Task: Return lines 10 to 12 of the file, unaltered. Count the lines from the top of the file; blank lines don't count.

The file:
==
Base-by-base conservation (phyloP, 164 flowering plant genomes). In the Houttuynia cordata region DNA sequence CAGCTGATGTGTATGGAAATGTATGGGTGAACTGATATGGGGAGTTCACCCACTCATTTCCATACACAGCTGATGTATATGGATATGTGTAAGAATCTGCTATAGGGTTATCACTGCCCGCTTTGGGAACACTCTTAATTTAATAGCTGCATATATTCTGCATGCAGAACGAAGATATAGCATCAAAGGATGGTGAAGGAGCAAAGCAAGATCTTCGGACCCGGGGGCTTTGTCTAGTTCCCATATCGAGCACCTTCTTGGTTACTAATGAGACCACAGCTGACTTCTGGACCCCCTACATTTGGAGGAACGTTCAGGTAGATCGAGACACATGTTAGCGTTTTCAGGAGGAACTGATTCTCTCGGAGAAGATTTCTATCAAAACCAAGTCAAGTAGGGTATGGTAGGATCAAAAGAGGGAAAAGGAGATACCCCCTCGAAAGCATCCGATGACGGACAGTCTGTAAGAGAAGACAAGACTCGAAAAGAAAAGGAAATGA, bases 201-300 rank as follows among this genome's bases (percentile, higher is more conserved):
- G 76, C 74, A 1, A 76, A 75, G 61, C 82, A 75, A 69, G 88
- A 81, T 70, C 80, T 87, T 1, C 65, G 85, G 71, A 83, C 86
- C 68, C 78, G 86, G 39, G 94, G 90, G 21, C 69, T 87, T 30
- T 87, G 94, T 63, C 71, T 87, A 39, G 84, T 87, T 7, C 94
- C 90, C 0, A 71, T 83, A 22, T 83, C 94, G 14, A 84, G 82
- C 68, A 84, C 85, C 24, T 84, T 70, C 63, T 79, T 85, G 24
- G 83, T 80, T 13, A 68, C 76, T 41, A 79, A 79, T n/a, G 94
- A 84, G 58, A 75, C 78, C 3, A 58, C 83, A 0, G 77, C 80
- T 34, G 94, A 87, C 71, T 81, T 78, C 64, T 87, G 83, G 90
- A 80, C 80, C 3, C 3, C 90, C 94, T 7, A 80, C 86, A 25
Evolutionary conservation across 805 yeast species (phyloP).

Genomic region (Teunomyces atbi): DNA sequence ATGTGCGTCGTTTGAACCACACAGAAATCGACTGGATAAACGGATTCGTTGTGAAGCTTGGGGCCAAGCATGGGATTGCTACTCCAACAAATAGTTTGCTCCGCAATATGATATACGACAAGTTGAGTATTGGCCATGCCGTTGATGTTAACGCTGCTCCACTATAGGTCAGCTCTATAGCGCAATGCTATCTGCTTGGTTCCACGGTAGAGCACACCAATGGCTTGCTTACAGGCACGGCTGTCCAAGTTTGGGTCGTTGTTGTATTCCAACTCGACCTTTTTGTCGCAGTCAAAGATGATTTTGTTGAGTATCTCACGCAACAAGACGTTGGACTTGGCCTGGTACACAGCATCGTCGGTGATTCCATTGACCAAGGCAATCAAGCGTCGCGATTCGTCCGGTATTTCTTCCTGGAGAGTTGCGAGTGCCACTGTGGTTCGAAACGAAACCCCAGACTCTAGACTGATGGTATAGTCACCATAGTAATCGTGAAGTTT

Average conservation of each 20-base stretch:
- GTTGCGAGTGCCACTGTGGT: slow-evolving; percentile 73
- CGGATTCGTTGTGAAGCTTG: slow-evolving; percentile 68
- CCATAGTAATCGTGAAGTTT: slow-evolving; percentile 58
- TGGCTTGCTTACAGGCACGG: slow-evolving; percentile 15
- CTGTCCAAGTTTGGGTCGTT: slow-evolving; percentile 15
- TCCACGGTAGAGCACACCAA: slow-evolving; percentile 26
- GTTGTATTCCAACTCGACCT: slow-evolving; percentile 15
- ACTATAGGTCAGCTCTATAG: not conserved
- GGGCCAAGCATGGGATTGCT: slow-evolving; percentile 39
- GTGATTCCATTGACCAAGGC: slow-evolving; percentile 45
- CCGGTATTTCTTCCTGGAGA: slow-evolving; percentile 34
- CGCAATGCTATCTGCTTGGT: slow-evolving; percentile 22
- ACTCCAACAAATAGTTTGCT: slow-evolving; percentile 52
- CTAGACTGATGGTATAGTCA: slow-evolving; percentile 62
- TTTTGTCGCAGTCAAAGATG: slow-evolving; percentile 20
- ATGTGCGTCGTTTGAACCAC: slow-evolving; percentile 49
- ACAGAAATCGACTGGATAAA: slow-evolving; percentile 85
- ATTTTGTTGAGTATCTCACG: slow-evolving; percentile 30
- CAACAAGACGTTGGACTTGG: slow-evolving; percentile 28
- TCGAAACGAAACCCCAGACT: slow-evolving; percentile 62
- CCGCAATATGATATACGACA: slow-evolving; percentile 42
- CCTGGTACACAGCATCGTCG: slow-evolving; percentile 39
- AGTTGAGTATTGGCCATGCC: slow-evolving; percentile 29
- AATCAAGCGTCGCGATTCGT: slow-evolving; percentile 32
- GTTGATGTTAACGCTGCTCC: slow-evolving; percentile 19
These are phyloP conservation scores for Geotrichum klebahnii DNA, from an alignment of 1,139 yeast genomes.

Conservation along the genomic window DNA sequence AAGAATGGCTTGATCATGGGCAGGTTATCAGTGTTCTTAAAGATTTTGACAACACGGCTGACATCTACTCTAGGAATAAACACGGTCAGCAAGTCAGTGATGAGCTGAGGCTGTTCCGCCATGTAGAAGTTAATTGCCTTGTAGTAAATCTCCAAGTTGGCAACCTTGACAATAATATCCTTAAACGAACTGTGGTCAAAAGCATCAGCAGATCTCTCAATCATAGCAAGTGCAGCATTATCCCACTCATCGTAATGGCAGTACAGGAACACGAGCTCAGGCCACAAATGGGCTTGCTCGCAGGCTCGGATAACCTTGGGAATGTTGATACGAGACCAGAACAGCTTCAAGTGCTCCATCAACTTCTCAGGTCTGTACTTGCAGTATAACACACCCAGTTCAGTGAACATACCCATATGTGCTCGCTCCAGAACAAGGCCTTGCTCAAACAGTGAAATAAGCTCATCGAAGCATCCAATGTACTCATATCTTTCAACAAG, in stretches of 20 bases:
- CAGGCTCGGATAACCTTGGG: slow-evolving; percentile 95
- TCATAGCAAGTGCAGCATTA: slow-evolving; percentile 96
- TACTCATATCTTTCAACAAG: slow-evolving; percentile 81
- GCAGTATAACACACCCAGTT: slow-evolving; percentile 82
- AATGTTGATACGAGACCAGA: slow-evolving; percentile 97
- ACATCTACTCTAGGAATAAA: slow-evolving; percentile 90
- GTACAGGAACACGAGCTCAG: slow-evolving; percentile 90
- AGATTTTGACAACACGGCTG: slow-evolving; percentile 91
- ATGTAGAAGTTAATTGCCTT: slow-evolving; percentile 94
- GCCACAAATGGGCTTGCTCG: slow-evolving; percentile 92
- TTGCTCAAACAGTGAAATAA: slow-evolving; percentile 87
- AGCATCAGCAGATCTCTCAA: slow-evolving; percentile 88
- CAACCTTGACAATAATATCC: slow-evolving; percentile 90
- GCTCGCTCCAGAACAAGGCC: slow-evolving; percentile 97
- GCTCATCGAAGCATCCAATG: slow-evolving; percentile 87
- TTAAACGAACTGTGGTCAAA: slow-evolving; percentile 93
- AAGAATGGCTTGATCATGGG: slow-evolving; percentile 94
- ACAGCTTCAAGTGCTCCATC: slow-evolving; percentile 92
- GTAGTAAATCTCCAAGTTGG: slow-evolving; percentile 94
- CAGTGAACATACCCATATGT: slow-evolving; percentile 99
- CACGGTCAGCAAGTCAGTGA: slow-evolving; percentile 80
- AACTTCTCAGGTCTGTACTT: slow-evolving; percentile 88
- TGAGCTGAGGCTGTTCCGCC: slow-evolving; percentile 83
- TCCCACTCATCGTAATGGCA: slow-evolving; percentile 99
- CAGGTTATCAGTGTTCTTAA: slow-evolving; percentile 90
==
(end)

- T 34, G 94, A 87, C 71, T 81, T 78, C 64, T 87, G 83, G 90
- A 80, C 80, C 3, C 3, C 90, C 94, T 7, A 80, C 86, A 25
Evolutionary conservation across 805 yeast species (phyloP).